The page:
A Guide to Hanging Artwork

It’s so frustrating when framed pieces are hung incorrectly. I just can’t help it; it truly hurts my heart when I see gorgeous artwork hung too high or too low. It may sound dramatic, but in the same way the right picture in the right place can tie an entire room together, so too can the wrong place make it all fall apart. So, what’s the “right way” to do it?

The answer? A big fat “it’s complicated.” One ‘height’ doesn’t fit all, and there are no set calculations for finding the perfect arrangement. It’s important to remember that the art you select for your home, and how you choose to experience it, is a deeply personal decision. Your goal in designing your space is to have it best take care of you, and so if your instincts tell you to ignore any or all of the guidelines listed below, do it. Turn it into a place that’s designed for you, not to follow all the rules.

That being said, things like symmetry and asymmetry, proportions and angles, are helpful hints in these regards because there are simply things that our brains like to see, things that, in general, the eye finds pleasing. Those hints can equip you to make the most informed decisions when placing the artwork you care about, both for your well-being and the overall feel of your home.

Ceiling Heights

Different ceiling heights can impact the best height for hanging artwork. Typical ceilings range anywhere from 7ft – 9ft (9ft being pretty generous). Artwork that isn’t placed over furniture is meant to be experienced and taken in while standing, which is why, with typical ceilings you typically want the center of your piece to hang at just below average eye level, about 58 inches off the ground. See Above.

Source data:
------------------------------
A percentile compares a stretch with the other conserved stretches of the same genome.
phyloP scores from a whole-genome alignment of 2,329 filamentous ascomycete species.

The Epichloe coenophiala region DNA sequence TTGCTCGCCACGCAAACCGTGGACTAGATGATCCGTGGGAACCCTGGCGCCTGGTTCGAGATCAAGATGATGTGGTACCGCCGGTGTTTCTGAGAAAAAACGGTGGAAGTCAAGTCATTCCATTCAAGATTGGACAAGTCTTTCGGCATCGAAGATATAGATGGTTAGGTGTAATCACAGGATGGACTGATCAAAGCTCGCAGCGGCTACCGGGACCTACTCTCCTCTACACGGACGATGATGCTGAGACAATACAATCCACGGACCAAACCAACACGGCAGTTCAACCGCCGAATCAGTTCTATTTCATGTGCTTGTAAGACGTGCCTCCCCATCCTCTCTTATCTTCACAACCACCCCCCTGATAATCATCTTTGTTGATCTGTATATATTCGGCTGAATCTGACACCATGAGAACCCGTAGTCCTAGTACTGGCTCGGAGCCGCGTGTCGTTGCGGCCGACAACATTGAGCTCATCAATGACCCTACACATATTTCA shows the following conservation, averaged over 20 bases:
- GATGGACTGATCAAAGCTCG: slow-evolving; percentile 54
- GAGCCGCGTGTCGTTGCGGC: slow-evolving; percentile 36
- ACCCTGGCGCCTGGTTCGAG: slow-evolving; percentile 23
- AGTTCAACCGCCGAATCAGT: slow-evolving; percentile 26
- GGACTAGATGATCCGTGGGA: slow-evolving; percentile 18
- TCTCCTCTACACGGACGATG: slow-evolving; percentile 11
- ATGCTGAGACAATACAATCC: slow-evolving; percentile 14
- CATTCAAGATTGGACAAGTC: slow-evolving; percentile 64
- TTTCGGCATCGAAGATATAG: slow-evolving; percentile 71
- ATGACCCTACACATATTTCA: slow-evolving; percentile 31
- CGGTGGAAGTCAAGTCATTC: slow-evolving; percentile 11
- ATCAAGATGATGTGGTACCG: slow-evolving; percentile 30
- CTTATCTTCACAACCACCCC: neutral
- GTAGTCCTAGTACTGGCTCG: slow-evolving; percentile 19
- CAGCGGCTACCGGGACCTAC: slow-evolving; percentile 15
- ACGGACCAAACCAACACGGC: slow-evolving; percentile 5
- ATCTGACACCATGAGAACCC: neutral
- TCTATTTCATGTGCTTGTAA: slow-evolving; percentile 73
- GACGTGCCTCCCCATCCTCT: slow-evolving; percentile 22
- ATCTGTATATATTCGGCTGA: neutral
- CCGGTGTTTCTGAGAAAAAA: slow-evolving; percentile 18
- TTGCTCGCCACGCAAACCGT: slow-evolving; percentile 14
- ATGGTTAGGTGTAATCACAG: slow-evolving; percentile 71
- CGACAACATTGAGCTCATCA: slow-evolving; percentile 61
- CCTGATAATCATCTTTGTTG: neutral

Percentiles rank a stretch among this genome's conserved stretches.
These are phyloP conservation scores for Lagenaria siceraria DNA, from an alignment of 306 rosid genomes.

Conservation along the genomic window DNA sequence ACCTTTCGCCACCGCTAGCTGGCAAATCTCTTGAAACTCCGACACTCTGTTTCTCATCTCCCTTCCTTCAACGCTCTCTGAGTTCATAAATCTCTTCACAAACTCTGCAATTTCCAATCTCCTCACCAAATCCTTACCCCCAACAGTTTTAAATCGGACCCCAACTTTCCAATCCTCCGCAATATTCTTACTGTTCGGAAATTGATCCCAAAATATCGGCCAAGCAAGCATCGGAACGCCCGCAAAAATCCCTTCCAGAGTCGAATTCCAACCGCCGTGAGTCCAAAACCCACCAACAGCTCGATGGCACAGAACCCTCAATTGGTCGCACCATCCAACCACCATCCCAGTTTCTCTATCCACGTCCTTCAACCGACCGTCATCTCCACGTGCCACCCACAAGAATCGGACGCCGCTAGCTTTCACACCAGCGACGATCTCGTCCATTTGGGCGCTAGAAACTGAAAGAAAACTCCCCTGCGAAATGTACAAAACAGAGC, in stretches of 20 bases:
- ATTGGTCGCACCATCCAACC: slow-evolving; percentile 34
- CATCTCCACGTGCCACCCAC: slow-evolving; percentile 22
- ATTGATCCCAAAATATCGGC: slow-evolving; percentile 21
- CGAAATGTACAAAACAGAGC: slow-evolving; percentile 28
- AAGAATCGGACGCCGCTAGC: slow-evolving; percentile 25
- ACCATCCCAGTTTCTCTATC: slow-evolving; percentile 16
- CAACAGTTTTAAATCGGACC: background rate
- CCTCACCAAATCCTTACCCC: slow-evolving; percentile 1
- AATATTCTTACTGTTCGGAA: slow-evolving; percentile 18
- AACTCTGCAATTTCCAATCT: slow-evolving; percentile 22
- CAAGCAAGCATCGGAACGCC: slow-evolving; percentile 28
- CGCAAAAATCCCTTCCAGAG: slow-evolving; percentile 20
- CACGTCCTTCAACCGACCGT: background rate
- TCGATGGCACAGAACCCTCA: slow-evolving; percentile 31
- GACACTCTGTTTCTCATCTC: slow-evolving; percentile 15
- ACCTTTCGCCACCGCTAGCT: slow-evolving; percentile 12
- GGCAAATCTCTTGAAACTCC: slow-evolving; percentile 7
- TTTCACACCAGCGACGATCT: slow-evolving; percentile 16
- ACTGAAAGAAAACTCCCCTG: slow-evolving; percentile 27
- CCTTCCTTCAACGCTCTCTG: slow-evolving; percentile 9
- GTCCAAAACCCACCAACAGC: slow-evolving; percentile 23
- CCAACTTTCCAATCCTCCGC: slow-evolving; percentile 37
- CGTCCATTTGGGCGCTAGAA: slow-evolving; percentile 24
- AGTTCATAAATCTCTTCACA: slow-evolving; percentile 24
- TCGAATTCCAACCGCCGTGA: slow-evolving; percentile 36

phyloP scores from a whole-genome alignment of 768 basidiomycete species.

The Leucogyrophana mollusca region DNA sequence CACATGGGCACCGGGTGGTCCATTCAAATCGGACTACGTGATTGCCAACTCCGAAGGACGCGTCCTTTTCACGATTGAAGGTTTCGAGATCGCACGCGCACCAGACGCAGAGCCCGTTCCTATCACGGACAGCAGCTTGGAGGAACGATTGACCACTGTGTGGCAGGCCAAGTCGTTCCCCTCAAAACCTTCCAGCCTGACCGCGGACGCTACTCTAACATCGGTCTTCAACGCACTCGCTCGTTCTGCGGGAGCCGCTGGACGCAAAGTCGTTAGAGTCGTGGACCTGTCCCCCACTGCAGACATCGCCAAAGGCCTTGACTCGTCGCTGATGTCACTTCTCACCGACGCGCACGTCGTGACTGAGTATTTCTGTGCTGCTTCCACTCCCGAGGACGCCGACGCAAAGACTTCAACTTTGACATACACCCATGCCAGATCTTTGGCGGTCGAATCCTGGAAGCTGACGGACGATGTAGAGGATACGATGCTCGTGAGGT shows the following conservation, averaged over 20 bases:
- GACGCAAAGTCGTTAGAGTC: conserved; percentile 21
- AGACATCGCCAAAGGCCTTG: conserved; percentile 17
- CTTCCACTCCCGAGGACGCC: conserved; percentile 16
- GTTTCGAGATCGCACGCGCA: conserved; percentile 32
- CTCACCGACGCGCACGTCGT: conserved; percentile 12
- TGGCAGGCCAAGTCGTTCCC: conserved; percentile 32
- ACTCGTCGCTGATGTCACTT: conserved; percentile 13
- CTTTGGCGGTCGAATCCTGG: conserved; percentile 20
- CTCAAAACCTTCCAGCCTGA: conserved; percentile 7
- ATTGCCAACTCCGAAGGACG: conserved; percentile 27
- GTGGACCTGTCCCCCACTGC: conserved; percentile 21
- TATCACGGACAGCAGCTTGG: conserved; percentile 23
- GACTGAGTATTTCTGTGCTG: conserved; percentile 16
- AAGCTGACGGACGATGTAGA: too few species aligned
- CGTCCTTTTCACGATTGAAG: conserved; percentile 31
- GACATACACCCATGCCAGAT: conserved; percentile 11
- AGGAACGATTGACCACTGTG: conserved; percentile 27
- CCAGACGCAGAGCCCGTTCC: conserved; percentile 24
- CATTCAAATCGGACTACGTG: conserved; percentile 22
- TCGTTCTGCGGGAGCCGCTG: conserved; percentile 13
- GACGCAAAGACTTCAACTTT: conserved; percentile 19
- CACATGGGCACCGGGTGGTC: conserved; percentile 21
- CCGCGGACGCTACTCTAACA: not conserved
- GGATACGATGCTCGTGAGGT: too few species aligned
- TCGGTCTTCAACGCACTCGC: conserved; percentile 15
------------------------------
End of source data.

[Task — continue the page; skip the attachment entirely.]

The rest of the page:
For those of you whose ceilings are a bit more generous, you don’t want the space above the piece to overwhelm it and the room, but, still, it should be easy to view while standing. Raising the center of the image to between 60-66” from the ground strikes a good balance. See below.

Above Furniture

Artwork that hangs above furniture should be big enough that whatever it is, a couch, a credenza, etc., doesn’t dwarf the piece above it. I typically recommend that a length of at least ⅔ the corresponding piece of furniture; this lets the art and furniture play off each other with neither being overly dominant.  This way the art can really be appreciated in a room that’s comfortable and appealing. As for height, many suggest the bottom of any artwork should hang anywhere from 7″ – 10″ from the top of the furniture piece below it, but this is one of those places where I’ll tell you it’s best to trust your gut. The image below is a nice guide, but provided you don’t deviate too wildly, you should end up happy with the result.

The 2 /3 rule remains true whether you are hanging one big picture, two side by side, or going for more of a gallery wall effect. If you are hanging multiple pieces of artwork, I recommend spacing them anywhere from 2″ – 5″ apart. Again, this is a judgement call, just remain consistent. See below.

Final Tips

  1. More times than not, people hang artwork too high… so when in doubt, go lower!
  2. Pick art that is a little on the bigger side… too small can often leave a room feeling unfinished. I know bigger pieces of art can be an expensive investment, but there are plenty of affordable retailers out there that can help you capture the look you’re going for without breaking the bank! 
  3. For lower ceilings with crown molding, don’t let the top of your art cover it up. Leave some space between the top of the piece of art and the molding. This way you’ll avoid your wall appearing too crowded.
  4. Spend the time to figure out where you want something hung before taking out a hammer! Make a template by cutting a piece of paper to the exact size of your artwork and hang it on the wall with painters tape to be sure you get it just right!
  5. Again, all rules are meant to be broken, so don’t be afraid to go with your gut!

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